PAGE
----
•     Train your subordinates to have more responsibility.
  •     Ensure that each member in organization get a proper workload.
  •     Grow a sense of belonging in each member in organization.
  •     For the leader, Delegation can maximize the ability to monitor and control the progress of its achievement process.

When you first start to delegate to someone, you may notice that he or she takes longer than you do to complete tasks. This is because you are an expert in the field and the person you have delegated to is still learning. Be patient: if you have chosen the right person to delegate to, and you are delegating correctly, you will find that he or she quickly becomes competent and reliable.

To delegate effectively, choose the right tasks to delegate, identify the right people to delegate to, and delegate in the right way. There’s a lot to this, but you’ll achieve so much more once you’re delegating effectively!

cartoon of Leadership Styles by Antonin Gaunand

cartoon of Leadership Styles by Antonin Gaunand

Leadership Styles

In 1939, a group of researchers led by psychologist Kurt Lewin set out to identify different styles of leadership. While further research has identified more specific types of leadership, the originally, 3 leadership styles were identified: autocratic, participative and laissez-faire.

Authoritarian Leadership (Autocratic)

Authoritarian leaders, also known as autocratic leaders, provide clear expectations for what needs to be done, when it should be done, and how it should be done. There is also a clear division between the leader and the followers. Authoritarian leaders make decisions independently with little or no input from the rest of the group.
Researchers found that decision-making was less creative under authoritarian leadership. Lewin also found that it is more difficult to move from an authoritarian style to a democratic style than vice versa. Abuse of this style is usually viewed as controlling, bossy, and dictatorial.

Authoritarian leadership is best applied to situations where there is little time for group decision-making or where the leader is the most knowledgeable member of the group.

Participative Leadership (Democratic)

Lewin’s study found that participative leadership, also known as democratic leadership, is generally the most effective leadership style. Democratic leaders offer guidance to group members, but they also participate in the group and allow input from other group members. In Lewin’s study, children in this group were less productive than the members of the authoritarian group, but their contributions were of a much higher quality.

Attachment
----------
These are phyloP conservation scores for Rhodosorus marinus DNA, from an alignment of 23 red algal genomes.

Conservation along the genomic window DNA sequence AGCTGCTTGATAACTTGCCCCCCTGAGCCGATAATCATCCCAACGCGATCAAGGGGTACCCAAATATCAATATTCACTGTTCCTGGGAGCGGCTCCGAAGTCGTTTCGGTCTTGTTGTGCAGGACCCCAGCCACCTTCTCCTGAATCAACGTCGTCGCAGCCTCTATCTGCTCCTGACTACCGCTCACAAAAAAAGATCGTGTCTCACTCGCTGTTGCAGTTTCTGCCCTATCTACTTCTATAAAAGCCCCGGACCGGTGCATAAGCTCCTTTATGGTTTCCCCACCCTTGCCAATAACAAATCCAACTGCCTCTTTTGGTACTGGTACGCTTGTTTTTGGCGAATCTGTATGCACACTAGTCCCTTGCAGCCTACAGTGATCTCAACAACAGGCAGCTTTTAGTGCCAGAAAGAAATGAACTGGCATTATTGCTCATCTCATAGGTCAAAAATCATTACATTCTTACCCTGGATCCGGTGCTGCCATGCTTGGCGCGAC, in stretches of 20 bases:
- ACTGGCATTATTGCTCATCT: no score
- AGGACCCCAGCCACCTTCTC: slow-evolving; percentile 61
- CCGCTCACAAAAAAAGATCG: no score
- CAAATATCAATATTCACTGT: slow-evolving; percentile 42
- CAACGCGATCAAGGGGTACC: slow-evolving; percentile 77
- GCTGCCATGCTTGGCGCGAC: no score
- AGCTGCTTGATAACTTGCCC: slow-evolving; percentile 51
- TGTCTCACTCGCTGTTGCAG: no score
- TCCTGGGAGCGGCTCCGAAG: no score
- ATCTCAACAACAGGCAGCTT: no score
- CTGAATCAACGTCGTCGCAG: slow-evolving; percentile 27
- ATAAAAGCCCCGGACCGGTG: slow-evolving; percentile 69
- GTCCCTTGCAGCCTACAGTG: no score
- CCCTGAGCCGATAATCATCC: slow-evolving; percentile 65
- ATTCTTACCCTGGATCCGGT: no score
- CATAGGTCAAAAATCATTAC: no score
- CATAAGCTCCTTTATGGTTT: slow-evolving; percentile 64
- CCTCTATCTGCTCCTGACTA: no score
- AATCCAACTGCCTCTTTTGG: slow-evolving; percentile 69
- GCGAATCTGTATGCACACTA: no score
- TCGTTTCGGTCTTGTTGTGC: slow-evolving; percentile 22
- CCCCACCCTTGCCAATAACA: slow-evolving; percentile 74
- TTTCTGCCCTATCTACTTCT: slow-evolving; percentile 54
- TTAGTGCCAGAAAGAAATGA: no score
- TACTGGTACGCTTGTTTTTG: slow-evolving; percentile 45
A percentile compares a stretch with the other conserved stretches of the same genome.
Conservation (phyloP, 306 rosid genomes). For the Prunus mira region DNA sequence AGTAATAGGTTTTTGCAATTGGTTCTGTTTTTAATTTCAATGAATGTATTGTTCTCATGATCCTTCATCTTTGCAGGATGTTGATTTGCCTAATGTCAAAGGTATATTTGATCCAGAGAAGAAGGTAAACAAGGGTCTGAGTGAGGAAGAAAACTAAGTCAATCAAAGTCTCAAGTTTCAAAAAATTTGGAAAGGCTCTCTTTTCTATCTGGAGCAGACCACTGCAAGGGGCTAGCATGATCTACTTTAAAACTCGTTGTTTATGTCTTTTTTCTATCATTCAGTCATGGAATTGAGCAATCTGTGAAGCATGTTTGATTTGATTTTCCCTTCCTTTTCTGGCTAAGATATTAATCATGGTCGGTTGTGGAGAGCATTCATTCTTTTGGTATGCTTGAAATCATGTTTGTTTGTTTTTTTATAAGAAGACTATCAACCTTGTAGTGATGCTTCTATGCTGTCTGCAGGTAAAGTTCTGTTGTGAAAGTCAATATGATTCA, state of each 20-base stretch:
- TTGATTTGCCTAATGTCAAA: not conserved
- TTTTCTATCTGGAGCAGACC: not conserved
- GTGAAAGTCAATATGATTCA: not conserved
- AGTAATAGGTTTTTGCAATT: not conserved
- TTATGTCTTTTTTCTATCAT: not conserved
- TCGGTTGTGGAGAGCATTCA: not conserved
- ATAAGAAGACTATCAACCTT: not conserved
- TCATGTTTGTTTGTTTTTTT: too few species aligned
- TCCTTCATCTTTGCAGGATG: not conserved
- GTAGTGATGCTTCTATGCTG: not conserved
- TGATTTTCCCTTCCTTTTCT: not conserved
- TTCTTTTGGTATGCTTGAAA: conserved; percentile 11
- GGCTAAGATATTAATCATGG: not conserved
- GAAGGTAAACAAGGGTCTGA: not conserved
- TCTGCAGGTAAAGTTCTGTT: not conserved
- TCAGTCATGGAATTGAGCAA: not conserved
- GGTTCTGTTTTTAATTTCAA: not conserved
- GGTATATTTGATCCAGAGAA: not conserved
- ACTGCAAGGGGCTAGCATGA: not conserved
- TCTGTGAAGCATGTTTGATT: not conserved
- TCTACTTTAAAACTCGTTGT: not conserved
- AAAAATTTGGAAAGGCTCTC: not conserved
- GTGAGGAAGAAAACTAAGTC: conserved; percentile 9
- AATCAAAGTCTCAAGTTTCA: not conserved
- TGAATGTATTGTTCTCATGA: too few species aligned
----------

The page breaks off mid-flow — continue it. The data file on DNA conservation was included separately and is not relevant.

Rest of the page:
Participative leaders encourage group members to participate, but retain the final say over the decision-making process. Group members feel engaged in the process and are more motivated and creative.
Delegative (Laissez-Faire) Leadership

Researchers found that children under delegative leadership, also known as laissez-fair leadership, were the least productive of all three groups. The children in this group also made more demands on the leader, showed little cooperation and were unable to work independently.

Delegative leaders offer little or no guidance to group members and leave decision-making up to group members. While this style can be effective in situations where group members are highly qualified in an area of expertise, it often leads to poorly defined roles and a lack of motivation.

A good leader uses all three styles, depending on what forces are involved between the followers, the leader, and the situation. Some examples include:

  •     Using an authoritarian style on a new employee who is just learning the job. The leader is competent and a good coach. The employee is motivated to learn a new skill. The situation is a new environment for the employee.
  •     Using a participative style with a team of workers who know their job. The leader knows the problem, but does not have all the information. The employees know their jobs and want to become part of the team.
  •     Using a delegative style with a worker who knows more about the job than you. You cannot do everything and the employee needs to take ownership of her job! In addition, this allows you to be at other places, doing other things.
  •     Using all three: Telling your employees that a procedure is not working correctly and a new one must be established (authoritarian). Asking for their ideas and input on creating a new procedure (participative). Delegating tasks in order to implement the new procedure (delegative).

Newer Leadership Styles

Today the three classic leadership styles seem too basic. They are still relevant, but leaders also need to know how to influence subordinates to exert extra effort or rally around a difficult mission. Such styles include being charismatic, transformational, visionary, transactional, offering hard evidence and leading by example.

Leadership is less about your needs, and more about the needs of the people and the organization you are leading. Leadership styles are not something to be tried on like so many suits, to see which fits. Rather, they should be adapted to the particular demands of the situation, the particular requirements of the people involved and the particular challenges facing the organization.

::I just wanna say many thanks to all respective authors who already written and share this helpfull articles..